New year, new offspring at the zoo. For the spectacled bears, 2018 started with a particularly nice event: spectacled bear Cashu had offspring on 14 January. He can't be seen yet, but his squealing can already be heard from the litter box.
There had been signs for some time that Cashu was pregnant: she was lethargic and did not want to go outside. The behavior was obvious, but then nothing happened at first. But all false alarm? No, because on January 12th Cashu settled down in the whelping box and padded it with straw. A quiet squeak on 14 January indicated that Cashu had had kittens. It is still completely unclear how many cubs are involved.
A spectacled bear usually gives birth to one to two cubs, and in rare cases four. At the beginning they are blind and almost naked. Only after about four weeks do they open their eyes, and at about twelve weeks they leave the protective den for the first time.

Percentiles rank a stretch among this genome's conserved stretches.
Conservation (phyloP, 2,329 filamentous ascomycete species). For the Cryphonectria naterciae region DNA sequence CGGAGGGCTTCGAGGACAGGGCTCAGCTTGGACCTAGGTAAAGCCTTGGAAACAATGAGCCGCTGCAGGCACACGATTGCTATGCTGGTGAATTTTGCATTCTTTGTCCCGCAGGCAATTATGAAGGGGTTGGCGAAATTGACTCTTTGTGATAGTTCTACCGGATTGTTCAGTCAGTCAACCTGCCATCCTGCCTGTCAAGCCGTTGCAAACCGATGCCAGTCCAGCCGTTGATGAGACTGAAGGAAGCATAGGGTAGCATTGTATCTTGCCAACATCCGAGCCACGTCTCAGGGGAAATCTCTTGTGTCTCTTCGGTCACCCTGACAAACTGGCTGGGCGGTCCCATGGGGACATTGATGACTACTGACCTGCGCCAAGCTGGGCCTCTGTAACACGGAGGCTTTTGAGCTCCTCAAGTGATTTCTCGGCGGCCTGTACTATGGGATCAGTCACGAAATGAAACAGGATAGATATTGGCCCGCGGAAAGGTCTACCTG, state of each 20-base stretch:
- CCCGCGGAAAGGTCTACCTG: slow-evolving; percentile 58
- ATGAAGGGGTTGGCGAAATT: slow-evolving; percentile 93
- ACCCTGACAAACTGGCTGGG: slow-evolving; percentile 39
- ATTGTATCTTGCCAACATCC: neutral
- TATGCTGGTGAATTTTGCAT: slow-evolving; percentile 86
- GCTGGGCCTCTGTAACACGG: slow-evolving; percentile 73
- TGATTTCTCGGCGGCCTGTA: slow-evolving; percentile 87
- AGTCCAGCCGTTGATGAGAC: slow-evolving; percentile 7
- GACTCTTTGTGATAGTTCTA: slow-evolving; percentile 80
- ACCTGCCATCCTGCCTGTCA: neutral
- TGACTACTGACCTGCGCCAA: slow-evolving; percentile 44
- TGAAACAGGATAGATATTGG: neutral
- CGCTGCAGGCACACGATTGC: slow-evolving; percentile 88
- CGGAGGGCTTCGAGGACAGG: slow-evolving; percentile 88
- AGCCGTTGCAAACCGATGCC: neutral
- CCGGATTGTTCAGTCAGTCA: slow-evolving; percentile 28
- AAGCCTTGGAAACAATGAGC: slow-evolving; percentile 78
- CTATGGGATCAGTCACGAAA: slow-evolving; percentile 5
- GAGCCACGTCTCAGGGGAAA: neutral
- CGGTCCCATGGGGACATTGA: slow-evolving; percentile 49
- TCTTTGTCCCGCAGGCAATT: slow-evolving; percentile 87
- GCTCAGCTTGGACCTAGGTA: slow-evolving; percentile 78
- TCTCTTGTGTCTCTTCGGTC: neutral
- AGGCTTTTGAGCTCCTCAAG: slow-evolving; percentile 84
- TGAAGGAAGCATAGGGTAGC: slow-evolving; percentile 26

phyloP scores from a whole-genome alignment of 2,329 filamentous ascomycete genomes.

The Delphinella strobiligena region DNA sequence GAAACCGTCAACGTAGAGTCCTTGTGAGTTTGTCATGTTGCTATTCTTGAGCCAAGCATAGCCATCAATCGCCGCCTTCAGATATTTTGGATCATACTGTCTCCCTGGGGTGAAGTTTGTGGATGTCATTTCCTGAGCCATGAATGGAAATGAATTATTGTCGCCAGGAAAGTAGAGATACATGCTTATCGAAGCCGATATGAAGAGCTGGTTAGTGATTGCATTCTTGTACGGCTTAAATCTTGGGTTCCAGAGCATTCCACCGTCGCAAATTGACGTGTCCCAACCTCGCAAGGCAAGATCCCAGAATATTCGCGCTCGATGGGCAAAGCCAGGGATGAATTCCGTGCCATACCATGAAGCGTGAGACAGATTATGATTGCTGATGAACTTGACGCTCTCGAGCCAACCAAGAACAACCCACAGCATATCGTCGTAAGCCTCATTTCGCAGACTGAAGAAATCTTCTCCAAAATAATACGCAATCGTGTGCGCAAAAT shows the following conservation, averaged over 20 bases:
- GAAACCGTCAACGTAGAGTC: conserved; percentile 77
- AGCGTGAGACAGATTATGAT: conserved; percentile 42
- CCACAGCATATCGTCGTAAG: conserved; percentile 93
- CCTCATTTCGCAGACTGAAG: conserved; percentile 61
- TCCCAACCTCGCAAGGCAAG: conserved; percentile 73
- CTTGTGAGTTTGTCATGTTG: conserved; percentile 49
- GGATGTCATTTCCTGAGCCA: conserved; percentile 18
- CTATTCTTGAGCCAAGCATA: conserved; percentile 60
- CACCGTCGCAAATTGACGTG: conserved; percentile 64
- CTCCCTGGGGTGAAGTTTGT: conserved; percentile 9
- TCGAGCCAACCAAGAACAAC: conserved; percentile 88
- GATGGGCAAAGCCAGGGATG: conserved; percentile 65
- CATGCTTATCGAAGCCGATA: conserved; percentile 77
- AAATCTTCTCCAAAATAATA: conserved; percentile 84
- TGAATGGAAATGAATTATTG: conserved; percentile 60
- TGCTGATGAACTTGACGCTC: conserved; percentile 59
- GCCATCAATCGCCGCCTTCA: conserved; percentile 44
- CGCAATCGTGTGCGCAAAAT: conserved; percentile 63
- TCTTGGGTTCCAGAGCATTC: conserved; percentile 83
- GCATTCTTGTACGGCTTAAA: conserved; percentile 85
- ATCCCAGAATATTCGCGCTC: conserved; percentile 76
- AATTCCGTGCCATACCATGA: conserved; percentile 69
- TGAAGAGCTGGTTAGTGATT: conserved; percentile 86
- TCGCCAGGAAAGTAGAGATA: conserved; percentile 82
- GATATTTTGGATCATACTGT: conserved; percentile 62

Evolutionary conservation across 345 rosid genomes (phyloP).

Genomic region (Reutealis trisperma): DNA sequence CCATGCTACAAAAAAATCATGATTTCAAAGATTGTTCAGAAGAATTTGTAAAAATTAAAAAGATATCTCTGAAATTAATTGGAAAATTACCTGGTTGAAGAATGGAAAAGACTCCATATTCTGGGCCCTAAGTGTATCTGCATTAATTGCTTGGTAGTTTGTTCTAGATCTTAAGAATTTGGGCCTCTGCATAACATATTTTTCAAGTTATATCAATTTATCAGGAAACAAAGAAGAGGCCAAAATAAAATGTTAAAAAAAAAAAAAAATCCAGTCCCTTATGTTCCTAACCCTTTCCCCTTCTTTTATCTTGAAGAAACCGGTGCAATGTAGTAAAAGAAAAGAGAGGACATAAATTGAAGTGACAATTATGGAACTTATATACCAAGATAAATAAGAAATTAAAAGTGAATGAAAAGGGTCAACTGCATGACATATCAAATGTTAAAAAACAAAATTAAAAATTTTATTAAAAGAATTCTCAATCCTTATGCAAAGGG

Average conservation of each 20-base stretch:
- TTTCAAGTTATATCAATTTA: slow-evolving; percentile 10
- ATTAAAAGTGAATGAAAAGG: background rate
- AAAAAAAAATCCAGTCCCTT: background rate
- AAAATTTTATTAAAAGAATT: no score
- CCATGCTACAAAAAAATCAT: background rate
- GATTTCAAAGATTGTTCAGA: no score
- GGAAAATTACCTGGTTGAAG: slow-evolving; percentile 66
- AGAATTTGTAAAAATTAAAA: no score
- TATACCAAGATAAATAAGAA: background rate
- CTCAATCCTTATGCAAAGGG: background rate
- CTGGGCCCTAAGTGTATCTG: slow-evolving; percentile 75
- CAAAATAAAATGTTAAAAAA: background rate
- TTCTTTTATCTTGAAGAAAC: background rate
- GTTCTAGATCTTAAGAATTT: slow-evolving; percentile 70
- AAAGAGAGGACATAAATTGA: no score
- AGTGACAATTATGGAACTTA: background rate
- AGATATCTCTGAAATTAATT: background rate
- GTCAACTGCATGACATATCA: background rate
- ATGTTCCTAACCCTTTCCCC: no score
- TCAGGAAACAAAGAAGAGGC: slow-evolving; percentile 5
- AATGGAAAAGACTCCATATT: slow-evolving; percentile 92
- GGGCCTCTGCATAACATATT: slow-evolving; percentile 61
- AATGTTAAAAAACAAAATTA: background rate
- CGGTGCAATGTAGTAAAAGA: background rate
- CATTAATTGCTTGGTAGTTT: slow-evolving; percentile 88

"I am very pleased - the first animal birth in the new year and then such a special one!", says Ina Hartwig, Head of Department for Culture and Science. "A significant breeding success, because in their homeland, the Andes of South America, the spectacled bears are endangered by habitat loss and climate change, among other things. Now we have to be a little patient - it will surely be a few months before we can see the offspring in the outdoor enclosure."
The 15-year-old Cashu has had offspring for the third time. She had her first cub at Zurich Zoo in 2007. On December 25, 2013, she gave birth to twins Tupa and Sonco in Frankfurt. She came from Zurich Zoo already pregnant. The two cubs quickly became crowd pleasers thanks to their acrobatic climbing skills. The father of the current offspring is Nobody, also 15 years old, who also came to Frankfurt in 2013